The combined sewer overflow project is one day behind schedule for the reopening of Eighth and Commercial streets in downtown Astoria.

Crews poured concrete in the site Tuesday and the utility lines have been placed, in preparation of reopening April 23 – delayed by the discovery of historic trolley tracks under the asphalt.

The intersection is just one of many steps in the project that will take place throughout the construction season, eventually closing blocks of Eighth Street in sections up to Niagara Avenue.

Work will also take place at various spots from Eighth to 12th streets.

“Presently the project is one day behind schedule. They had challenges with of course railroad tracks but they have been performing very well,” said Public Works Director Ken Cook at Monday’s City Council meeting. “There has been a lot of other materials under the ground, unexpected concrete.”

The council approved a couple of CSO project-related items at the meeting, although one engineering services contract ammendment didn’t sit well with all members.

The city was asked to approve an ammendment with the design engineering services contract with Gibbs and Olson, the firm designing the CSO project, after the company “incurred some additional expenses in completing geotechnical investigation as part of the project,” City Manager Paul Benoit said.

The added expenses total $3,763.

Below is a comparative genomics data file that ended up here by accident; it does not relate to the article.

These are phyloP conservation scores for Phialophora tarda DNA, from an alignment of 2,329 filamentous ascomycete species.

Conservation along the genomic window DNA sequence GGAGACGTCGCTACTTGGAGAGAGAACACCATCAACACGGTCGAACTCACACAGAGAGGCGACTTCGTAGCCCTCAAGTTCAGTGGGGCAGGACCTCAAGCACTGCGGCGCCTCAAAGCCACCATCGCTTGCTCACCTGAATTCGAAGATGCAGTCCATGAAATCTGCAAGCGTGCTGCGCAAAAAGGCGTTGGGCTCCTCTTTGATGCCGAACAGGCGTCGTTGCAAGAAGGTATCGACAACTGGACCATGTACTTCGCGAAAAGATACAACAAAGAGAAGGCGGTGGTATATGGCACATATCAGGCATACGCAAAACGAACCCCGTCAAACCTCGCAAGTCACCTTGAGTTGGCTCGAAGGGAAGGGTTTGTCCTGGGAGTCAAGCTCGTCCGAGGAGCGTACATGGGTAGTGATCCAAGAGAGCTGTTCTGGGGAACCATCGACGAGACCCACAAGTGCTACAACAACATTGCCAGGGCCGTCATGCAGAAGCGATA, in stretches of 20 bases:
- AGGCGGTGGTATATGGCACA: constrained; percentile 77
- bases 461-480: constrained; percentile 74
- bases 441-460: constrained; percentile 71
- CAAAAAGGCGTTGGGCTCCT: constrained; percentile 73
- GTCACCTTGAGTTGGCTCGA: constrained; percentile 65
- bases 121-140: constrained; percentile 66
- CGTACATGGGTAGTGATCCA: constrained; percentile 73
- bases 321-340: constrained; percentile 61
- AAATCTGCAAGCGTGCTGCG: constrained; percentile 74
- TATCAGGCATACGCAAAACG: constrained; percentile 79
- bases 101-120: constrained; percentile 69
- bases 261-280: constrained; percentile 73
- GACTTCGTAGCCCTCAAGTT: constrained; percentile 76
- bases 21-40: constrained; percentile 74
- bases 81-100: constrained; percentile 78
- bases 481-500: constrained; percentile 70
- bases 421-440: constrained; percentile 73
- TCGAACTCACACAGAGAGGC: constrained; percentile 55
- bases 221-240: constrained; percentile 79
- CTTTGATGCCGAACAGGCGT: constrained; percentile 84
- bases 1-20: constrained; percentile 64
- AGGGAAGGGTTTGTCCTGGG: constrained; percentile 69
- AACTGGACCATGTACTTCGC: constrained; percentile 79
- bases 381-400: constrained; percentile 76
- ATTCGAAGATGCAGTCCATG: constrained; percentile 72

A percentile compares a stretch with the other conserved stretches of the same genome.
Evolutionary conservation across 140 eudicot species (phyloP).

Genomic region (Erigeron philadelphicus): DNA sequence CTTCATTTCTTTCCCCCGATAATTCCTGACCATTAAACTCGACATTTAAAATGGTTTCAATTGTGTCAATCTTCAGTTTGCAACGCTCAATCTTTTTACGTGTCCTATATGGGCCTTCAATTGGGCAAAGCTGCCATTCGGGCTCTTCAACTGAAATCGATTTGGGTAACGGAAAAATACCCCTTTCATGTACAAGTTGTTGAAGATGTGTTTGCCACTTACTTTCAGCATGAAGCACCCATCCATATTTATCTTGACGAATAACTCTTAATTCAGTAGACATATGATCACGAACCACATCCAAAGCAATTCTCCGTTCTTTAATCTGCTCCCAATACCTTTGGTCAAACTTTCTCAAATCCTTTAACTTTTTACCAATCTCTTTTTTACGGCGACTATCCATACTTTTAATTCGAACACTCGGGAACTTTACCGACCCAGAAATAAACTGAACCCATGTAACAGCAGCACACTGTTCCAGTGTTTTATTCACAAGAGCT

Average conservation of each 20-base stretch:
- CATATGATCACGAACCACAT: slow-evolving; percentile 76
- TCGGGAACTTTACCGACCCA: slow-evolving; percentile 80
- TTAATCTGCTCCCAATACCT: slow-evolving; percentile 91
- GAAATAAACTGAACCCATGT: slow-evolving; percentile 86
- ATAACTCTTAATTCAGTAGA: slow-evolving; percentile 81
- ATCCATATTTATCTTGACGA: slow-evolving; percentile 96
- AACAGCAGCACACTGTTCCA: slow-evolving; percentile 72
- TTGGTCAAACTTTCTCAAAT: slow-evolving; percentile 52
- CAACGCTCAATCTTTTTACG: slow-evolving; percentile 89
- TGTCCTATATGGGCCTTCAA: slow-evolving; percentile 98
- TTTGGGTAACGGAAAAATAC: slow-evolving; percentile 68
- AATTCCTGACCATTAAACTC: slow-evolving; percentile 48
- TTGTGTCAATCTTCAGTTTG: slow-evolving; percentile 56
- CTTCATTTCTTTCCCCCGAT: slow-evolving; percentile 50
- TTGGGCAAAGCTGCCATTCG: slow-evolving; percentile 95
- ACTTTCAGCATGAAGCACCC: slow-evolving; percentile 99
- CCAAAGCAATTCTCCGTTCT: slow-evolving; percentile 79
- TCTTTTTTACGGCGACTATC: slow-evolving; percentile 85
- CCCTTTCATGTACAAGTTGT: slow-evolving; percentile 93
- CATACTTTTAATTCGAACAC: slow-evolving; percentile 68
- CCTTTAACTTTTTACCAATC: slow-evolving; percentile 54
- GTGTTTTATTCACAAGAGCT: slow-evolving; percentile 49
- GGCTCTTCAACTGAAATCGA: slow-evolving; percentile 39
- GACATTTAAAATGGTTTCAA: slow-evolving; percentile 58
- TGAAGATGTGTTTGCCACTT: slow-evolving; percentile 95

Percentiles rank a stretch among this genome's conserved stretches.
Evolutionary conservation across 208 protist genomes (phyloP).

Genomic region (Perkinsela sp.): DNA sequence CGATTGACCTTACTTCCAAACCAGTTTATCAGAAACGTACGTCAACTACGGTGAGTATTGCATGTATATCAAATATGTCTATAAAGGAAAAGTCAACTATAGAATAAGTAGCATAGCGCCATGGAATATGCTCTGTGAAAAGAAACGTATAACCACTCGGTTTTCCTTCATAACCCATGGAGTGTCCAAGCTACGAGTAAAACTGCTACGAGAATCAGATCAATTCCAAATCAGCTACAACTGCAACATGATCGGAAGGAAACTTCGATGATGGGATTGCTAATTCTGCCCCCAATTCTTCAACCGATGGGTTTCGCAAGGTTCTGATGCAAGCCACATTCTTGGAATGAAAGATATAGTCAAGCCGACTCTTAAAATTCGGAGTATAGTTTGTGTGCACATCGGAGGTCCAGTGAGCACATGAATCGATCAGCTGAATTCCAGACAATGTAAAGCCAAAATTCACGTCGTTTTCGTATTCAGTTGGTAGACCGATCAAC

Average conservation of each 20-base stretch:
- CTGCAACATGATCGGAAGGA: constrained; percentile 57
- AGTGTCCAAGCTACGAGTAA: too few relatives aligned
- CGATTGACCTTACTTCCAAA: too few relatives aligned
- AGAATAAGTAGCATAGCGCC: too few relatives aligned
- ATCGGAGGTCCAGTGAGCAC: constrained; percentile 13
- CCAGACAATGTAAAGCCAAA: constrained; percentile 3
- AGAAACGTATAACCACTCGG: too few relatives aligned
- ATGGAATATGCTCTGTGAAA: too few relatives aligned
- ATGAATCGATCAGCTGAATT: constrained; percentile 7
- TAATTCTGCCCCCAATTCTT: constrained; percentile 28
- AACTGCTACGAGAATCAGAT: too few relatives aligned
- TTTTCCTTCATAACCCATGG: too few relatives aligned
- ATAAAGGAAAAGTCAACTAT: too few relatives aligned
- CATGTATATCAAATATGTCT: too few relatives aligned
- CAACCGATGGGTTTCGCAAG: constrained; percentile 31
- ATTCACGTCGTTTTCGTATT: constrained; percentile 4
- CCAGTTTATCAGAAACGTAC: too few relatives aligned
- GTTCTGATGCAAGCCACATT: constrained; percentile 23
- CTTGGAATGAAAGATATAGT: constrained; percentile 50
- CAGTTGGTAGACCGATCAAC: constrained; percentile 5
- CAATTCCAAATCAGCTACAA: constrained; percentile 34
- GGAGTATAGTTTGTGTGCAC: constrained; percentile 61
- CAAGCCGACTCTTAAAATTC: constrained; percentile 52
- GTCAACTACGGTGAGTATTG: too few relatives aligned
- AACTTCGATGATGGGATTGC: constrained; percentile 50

But Councilman Drew Herzig and Mayor Willis Van Dusen said they both took issue with the added expenses, particulary since the company had done the original proposal themselves.

Herzig voted against approval; Van Dusen voted for it, along with council members Arline LaMear, Karen Mellin and Russ Warr.

“In our notes, it says the geotechnical sub-consultant Shannon and Wilson ... did work at the Sunset Empire Transit Center in 2002 and assumed similar conditions would exist on Ninth Street directly adjacent to the Transit Center,” Herzig said. “They made an assumption and it was wrong and they want us to pay for that. I have a problem with that.”

Benoit explained they assumed subsurface conditions “because nobody knows what’s under there, that’s why they look. And they’ve done a lot of work in Astoria and in the area, so I think it was a reasonable assumption,” he said. To bring additional equipment in for a more accurate reading of the conditions, Benoit added, the city would have likely had to pay the $3,763 amount anyway.

“Isn’t that their job?” Herzig asked. “They were hired to do this and now they’re saying ‘Whoops, we made a wrong guess and now somebody else should pay for our mistake.’... We can’t make any assumptions about what’s under the asphalt in Astoria.”

Van Dusen said he agreed with Herzig but still planned to vote in favor.

“I think it’s important that it’s noted in the minutes, as he did,” Van Dusen said. “I think it’s a legitimate thing to bring up so thank you for doing that. ... But there is a danger I would like to express, Commissioner Herzig, if we’re too tough on this type of a problem, the next time there is a bid for any subsurface work in the city of Astoria, it’s likely that they could say, ‘We don’t know what we’re going to find, we better put the bid way up there to cover anything.”

Van Dusen added the city got a very favorable bid on the current CSO project.

It is expected to cost $5.7 million.

“I think it’s amazing that whenever you dig in Astoria, you come up with things you don’t expect,” LaMear said. “I think this is a reasonable request from them.”

The council also approved a contract for specialty materials and testing services as part of the project, a requirement. Carlson Testing had a superior proposal, Benoit said, and staff recommended approval. That contract was approved unanimously for $58,488, not to be exceeded.


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